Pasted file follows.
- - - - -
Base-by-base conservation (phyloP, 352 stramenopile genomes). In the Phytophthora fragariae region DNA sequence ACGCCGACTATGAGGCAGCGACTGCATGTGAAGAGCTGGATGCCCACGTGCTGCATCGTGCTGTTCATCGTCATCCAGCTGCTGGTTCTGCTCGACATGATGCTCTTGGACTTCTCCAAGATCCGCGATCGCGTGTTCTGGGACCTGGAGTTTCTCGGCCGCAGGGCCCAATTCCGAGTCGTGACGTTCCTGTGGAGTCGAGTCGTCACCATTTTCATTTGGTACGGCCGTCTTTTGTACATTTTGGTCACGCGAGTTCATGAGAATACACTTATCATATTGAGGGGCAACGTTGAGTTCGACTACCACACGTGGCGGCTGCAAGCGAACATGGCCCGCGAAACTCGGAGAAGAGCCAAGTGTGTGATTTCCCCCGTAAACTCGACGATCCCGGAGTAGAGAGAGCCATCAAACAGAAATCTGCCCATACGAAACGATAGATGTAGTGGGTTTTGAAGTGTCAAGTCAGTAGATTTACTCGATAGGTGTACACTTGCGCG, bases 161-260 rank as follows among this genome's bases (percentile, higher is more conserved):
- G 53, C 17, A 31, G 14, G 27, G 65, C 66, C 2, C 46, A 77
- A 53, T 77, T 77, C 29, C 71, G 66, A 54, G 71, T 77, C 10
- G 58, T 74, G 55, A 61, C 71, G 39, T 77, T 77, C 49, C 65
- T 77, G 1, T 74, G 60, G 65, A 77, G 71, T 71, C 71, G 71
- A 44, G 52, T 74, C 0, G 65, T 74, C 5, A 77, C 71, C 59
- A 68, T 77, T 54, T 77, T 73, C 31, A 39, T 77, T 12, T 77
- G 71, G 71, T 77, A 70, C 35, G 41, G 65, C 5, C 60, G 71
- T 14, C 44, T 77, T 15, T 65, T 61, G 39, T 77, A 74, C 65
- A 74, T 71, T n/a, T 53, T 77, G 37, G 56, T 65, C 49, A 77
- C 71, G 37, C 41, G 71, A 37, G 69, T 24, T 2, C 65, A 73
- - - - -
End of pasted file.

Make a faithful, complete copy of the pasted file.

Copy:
Base-by-base conservation (phyloP, 352 stramenopile genomes). In the Phytophthora fragariae region DNA sequence ACGCCGACTATGAGGCAGCGACTGCATGTGAAGAGCTGGATGCCCACGTGCTGCATCGTGCTGTTCATCGTCATCCAGCTGCTGGTTCTGCTCGACATGATGCTCTTGGACTTCTCCAAGATCCGCGATCGCGTGTTCTGGGACCTGGAGTTTCTCGGCCGCAGGGCCCAATTCCGAGTCGTGACGTTCCTGTGGAGTCGAGTCGTCACCATTTTCATTTGGTACGGCCGTCTTTTGTACATTTTGGTCACGCGAGTTCATGAGAATACACTTATCATATTGAGGGGCAACGTTGAGTTCGACTACCACACGTGGCGGCTGCAAGCGAACATGGCCCGCGAAACTCGGAGAAGAGCCAAGTGTGTGATTTCCCCCGTAAACTCGACGATCCCGGAGTAGAGAGAGCCATCAAACAGAAATCTGCCCATACGAAACGATAGATGTAGTGGGTTTTGAAGTGTCAAGTCAGTAGATTTACTCGATAGGTGTACACTTGCGCG, bases 161-260 rank as follows among this genome's bases (percentile, higher is more conserved):
- G 53, C 17, A 31, G 14, G 27, G 65, C 66, C 2, C 46, A 77
- A 53, T 77, T 77, C 29, C 71, G 66, A 54, G 71, T 77, C 10
- G 58, T 74, G 55, A 61, C 71, G 39, T 77, T 77, C 49, C 65
- T 77, G 1, T 74, G 60, G 65, A 77, G 71, T 71, C 71, G 71
- A 44, G 52, T 74, C 0, G 65, T 74, C 5, A 77, C 71, C 59
- A 68, T 77, T 54, T 77, T 73, C 31, A 39, T 77, T 12, T 77
- G 71, G 71, T 77, A 70, C 35, G 41, G 65, C 5, C 60, G 71
- T 14, C 44, T 77, T 15, T 65, T 61, G 39, T 77, A 74, C 65
- A 74, T 71, T n/a, T 53, T 77, G 37, G 56, T 65, C 49, A 77
- C 71, G 37, C 41, G 71, A 37, G 69, T 24, T 2, C 65, A 73